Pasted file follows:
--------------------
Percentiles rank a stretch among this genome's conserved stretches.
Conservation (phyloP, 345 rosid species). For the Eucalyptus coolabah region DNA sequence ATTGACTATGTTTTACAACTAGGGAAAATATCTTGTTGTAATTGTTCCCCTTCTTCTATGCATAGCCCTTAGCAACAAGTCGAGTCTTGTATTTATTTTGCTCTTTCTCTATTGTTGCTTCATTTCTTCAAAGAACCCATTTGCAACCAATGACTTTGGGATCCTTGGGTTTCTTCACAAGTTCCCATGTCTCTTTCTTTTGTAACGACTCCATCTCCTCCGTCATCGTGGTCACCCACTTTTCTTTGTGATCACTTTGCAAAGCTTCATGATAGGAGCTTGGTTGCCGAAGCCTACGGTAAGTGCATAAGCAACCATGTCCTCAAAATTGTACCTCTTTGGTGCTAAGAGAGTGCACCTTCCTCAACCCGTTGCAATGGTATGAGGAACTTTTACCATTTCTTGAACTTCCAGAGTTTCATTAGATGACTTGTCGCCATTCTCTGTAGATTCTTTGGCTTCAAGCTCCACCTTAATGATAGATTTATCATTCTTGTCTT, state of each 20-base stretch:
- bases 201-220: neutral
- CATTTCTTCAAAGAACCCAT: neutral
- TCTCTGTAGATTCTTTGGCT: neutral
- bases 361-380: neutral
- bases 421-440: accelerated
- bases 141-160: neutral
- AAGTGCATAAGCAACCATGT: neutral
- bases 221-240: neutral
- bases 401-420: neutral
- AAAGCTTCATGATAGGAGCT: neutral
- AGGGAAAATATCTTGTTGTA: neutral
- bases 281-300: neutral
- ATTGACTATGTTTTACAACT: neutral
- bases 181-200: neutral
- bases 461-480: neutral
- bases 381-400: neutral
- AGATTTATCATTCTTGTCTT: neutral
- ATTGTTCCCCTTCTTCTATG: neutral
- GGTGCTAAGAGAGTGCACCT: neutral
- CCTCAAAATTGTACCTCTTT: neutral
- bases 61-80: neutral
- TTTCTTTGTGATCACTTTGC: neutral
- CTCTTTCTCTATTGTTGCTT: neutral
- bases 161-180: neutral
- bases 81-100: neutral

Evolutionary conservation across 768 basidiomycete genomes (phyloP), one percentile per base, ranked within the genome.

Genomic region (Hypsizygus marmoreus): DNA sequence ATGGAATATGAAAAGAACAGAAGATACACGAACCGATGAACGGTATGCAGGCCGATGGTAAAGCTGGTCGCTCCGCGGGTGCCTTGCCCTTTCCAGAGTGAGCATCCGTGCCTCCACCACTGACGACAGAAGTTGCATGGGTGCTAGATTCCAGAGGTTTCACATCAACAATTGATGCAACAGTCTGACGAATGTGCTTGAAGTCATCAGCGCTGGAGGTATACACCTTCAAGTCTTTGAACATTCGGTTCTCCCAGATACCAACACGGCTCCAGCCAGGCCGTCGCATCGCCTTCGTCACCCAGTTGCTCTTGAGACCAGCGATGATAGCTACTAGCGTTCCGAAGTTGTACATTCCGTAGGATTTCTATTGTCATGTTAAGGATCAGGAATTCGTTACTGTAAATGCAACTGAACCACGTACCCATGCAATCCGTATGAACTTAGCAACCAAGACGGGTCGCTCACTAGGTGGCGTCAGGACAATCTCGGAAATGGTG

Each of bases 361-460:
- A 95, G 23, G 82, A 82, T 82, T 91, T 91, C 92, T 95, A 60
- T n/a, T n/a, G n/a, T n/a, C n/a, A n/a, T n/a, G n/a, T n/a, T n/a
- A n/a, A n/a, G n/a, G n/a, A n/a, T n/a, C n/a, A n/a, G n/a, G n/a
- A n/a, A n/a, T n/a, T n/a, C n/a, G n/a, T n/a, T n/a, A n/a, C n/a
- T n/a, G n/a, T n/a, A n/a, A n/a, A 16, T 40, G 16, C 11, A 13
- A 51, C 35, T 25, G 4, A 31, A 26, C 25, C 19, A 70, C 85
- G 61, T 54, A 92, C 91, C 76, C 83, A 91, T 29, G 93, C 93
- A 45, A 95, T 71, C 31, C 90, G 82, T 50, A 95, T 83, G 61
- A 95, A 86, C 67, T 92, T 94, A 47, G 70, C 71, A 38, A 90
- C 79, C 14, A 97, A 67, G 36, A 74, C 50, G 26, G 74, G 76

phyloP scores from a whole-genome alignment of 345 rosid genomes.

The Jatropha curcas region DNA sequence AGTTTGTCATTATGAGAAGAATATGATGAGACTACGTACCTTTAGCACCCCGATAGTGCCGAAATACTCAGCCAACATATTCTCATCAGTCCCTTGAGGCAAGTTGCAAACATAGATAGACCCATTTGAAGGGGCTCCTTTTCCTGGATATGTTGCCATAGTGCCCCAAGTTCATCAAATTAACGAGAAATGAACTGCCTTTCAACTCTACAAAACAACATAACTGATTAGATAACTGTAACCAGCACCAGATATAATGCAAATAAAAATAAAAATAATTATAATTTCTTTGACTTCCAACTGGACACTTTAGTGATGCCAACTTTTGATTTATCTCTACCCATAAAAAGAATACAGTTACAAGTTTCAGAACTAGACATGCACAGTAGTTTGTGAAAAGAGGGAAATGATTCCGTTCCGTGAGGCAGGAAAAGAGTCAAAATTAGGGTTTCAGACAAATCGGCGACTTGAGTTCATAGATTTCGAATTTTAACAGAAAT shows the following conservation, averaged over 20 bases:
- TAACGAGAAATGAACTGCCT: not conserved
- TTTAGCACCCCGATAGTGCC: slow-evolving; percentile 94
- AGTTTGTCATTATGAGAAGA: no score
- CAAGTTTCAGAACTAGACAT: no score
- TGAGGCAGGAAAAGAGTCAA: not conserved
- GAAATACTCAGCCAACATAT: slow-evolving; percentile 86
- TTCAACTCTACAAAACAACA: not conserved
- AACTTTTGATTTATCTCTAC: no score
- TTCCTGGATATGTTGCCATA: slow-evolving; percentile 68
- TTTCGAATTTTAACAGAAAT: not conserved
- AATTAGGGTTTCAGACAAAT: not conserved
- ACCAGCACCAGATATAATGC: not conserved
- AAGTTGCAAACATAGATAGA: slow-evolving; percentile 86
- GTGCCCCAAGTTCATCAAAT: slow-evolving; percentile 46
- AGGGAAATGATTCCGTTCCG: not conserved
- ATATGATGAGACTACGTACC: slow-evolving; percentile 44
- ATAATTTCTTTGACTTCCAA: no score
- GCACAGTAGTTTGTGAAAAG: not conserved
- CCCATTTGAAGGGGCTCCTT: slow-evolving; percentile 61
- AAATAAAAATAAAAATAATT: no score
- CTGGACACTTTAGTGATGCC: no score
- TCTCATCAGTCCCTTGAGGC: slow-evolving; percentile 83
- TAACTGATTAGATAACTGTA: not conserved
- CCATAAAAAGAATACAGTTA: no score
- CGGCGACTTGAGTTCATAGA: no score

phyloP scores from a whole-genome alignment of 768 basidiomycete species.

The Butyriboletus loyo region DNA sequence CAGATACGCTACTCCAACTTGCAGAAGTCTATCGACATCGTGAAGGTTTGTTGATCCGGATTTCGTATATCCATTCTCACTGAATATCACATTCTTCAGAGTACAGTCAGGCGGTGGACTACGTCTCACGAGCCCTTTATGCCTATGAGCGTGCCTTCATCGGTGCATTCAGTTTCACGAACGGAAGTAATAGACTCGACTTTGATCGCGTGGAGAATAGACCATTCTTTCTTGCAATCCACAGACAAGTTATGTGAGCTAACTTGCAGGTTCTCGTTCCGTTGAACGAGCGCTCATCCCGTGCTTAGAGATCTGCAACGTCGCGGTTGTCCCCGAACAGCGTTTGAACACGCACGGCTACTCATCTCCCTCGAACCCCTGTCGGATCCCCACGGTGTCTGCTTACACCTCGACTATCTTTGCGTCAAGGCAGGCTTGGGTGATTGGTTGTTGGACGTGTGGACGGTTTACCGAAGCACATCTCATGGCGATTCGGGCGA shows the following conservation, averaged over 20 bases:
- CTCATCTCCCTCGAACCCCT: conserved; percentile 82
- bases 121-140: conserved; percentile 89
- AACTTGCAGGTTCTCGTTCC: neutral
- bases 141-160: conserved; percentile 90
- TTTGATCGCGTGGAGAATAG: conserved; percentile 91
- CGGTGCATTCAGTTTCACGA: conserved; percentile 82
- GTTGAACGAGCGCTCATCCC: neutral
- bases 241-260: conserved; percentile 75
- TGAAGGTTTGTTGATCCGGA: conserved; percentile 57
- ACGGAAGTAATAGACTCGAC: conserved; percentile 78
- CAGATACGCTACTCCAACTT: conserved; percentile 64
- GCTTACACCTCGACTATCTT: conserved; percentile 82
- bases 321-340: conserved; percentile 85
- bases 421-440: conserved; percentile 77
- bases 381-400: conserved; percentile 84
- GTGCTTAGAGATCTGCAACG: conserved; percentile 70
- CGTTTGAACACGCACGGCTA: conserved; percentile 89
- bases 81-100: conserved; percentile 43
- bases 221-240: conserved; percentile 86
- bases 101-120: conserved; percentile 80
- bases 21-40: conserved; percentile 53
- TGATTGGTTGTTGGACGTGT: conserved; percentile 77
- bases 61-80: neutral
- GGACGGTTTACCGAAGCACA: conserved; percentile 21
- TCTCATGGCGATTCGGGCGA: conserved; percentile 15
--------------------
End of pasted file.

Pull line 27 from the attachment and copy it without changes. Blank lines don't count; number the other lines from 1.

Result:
- bases 81-100: neutral